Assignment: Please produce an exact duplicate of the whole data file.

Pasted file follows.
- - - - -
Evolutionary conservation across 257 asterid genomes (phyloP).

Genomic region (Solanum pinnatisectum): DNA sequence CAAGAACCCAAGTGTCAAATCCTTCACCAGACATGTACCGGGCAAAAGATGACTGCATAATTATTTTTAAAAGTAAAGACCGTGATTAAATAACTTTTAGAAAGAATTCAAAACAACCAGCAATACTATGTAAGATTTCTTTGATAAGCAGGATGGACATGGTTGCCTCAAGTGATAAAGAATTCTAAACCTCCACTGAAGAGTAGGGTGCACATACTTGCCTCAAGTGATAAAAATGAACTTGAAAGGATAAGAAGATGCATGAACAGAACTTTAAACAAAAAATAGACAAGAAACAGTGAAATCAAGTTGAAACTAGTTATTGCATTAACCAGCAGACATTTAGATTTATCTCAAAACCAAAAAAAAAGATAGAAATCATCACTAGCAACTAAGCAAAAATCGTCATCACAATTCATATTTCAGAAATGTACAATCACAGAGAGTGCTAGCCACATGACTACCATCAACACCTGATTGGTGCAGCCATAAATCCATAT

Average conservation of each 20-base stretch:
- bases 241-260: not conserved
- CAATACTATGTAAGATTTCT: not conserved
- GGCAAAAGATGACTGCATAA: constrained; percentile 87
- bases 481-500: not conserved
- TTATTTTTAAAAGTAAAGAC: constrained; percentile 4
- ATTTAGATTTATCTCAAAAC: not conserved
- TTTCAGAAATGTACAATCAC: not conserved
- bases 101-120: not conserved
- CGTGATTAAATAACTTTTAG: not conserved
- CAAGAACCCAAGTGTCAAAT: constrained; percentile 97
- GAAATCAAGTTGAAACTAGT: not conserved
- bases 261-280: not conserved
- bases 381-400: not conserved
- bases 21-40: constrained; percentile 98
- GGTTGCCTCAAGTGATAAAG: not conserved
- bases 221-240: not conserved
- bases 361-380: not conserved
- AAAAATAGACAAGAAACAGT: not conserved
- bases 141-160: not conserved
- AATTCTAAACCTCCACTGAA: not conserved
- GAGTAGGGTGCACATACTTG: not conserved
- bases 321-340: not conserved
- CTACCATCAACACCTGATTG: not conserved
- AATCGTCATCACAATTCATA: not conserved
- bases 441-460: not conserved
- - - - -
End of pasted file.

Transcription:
Evolutionary conservation across 257 asterid genomes (phyloP).

Genomic region (Solanum pinnatisectum): DNA sequence CAAGAACCCAAGTGTCAAATCCTTCACCAGACATGTACCGGGCAAAAGATGACTGCATAATTATTTTTAAAAGTAAAGACCGTGATTAAATAACTTTTAGAAAGAATTCAAAACAACCAGCAATACTATGTAAGATTTCTTTGATAAGCAGGATGGACATGGTTGCCTCAAGTGATAAAGAATTCTAAACCTCCACTGAAGAGTAGGGTGCACATACTTGCCTCAAGTGATAAAAATGAACTTGAAAGGATAAGAAGATGCATGAACAGAACTTTAAACAAAAAATAGACAAGAAACAGTGAAATCAAGTTGAAACTAGTTATTGCATTAACCAGCAGACATTTAGATTTATCTCAAAACCAAAAAAAAAGATAGAAATCATCACTAGCAACTAAGCAAAAATCGTCATCACAATTCATATTTCAGAAATGTACAATCACAGAGAGTGCTAGCCACATGACTACCATCAACACCTGATTGGTGCAGCCATAAATCCATAT

Average conservation of each 20-base stretch:
- bases 241-260: not conserved
- CAATACTATGTAAGATTTCT: not conserved
- GGCAAAAGATGACTGCATAA: constrained; percentile 87
- bases 481-500: not conserved
- TTATTTTTAAAAGTAAAGAC: constrained; percentile 4
- ATTTAGATTTATCTCAAAAC: not conserved
- TTTCAGAAATGTACAATCAC: not conserved
- bases 101-120: not conserved
- CGTGATTAAATAACTTTTAG: not conserved
- CAAGAACCCAAGTGTCAAAT: constrained; percentile 97
- GAAATCAAGTTGAAACTAGT: not conserved
- bases 261-280: not conserved
- bases 381-400: not conserved
- bases 21-40: constrained; percentile 98
- GGTTGCCTCAAGTGATAAAG: not conserved
- bases 221-240: not conserved
- bases 361-380: not conserved
- AAAAATAGACAAGAAACAGT: not conserved
- bases 141-160: not conserved
- AATTCTAAACCTCCACTGAA: not conserved
- GAGTAGGGTGCACATACTTG: not conserved
- bases 321-340: not conserved
- CTACCATCAACACCTGATTG: not conserved
- AATCGTCATCACAATTCATA: not conserved
- bases 441-460: not conserved